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Winter 2021 Newsletter

THE SYMBOLIC LIFE


In the Winter 2013 Newsletter we reflected on tree symbolism in light of how popular Christmas trees are this time of year. I referenced Jung’s interview in which he describes the Christmas tree custom as an example of the symbolic life. If is cultivated in a creative way, then the soul is fed. I contrasted this with the Trayvon Martin/George Zimmerman incident the previous summer when dark fantasies took over Zimmerman and he acted upon them as if they were facts. As a result Trayvon Martin was killed.

This projection of “shadow” elements of the personality were crucial to Jung’s psychology. Since Trayvon Martin we have seen many other disturbing examples of this in recent years. The killing of George Floyd by a policeman last year probably stirred the most attention. This year as Thanksgiving arrived we learned that three white men who had killed the young black man Ahmaud Arbery were convicted of murder. The facts presented to a primarily white jury took precedence over what the three men imagined.

Jung’s psychology of the unconscious stresses how important it is to distinguish fantasy from fact. For the former is mostly about us, and if we don’t pay careful attention then we project out our shadow side onto others. On the other hand we can also create problems if we ignore certain facts and let fantasies of disbelief get in the way. Our pandemic is in its second year, because of what some people imagine about the vaccines, rather than the medical facts.

The solstice time in our culture is for most people a celebratory time, and since the last two years have dampened so much of our ordinary life routines, there is a hunger for our missed rituals. Previously the Winter Solstice was a time for earlier people to carefully mark the path of the sun. Would it keep diminishing, or would it return? Not yet grounded in scientific facts, their imaginations waited to see if the light would indeed begin to return.

Ironically, as a culture that has developed so one-sidedly based on what we have learned through empirical science, many imaginations cannot see what is happening in the world around us and respond in a considered and compassionate way. Over 777,000 people have died in this country alone from Covid-19 so far, and reports indicate that one third of these people were significant caretakers of others, especially our children. The losses for many people are quite profound.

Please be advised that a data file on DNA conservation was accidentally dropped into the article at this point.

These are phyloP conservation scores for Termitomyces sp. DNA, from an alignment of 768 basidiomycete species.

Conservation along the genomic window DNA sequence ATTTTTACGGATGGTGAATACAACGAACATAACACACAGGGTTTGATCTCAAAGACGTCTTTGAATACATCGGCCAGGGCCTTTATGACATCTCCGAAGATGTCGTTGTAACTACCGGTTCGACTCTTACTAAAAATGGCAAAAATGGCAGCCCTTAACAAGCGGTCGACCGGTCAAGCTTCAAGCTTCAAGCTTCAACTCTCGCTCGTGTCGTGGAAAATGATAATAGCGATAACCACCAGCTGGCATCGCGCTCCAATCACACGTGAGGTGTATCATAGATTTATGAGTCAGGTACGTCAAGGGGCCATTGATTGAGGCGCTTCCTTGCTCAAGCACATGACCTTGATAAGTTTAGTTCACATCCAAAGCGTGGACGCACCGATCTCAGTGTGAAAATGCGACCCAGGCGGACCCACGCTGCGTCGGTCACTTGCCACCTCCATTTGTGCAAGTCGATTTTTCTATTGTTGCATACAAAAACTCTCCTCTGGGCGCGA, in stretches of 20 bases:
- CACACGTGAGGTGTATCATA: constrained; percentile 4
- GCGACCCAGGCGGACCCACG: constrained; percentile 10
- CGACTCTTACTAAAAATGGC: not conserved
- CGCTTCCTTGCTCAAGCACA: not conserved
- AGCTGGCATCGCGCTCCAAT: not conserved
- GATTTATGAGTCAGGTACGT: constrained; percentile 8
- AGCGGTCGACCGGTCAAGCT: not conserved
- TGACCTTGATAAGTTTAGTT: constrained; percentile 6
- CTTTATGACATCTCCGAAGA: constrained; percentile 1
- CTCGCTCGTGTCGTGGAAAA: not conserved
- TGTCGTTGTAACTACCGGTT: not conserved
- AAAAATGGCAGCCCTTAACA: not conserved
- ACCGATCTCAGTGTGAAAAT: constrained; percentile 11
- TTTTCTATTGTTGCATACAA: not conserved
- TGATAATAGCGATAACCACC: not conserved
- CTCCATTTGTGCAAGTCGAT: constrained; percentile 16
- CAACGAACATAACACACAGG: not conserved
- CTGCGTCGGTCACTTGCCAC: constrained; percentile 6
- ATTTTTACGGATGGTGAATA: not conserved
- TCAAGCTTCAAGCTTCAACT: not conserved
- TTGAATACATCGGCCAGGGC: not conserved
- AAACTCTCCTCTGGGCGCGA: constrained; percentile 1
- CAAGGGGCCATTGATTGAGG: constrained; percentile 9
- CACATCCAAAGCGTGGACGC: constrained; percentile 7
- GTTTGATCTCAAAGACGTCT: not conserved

Since we have been together my wife and I travel each year to hike amongst the Giant Sequoias in the Sierra Nevada mountains. Over the years we have seen the forest slowly deteriorate. But the past two years have been truly traumatic as the fires around where we stay did not allow access to the groves. The Castle fire from last year and the Windy and KNP fires from this year, all caused by lightning, have killed some 20% of the these trees that have been considered fire resistant. But now because of climate change the fires are too hot.

Scientists have talked about the facts of global warming for some time, but our culture built on using facts, now ignores what they have to tell us, and we seem to be unable to imagine what could restore the health to our communities and to our forests.

As we approach this Winter Solstice I’d like to share one image from our late Fall visit to Sequoia National Monument. The Windy fire had been contained so access was available to private properties. But only one grove was open in all the forest area south of Kings Canyon Park, the Mountain Home State Forest. Here only some areas were open that had not been too damaged by last year’s Castle Fire.

On one trail we found a tree that had been scarred and burned right through the trunk so that you could see that sky through it. Yet branches on either side bore green leaves that the tree was still able to sustain. The tree still was supporting life. So I offer this image as a symbol of life’s resilience this Winter Solstice, that we can all join with it to find ways to honor and sustain life even in such challenging times as these.

Editor: Steve Galipeau

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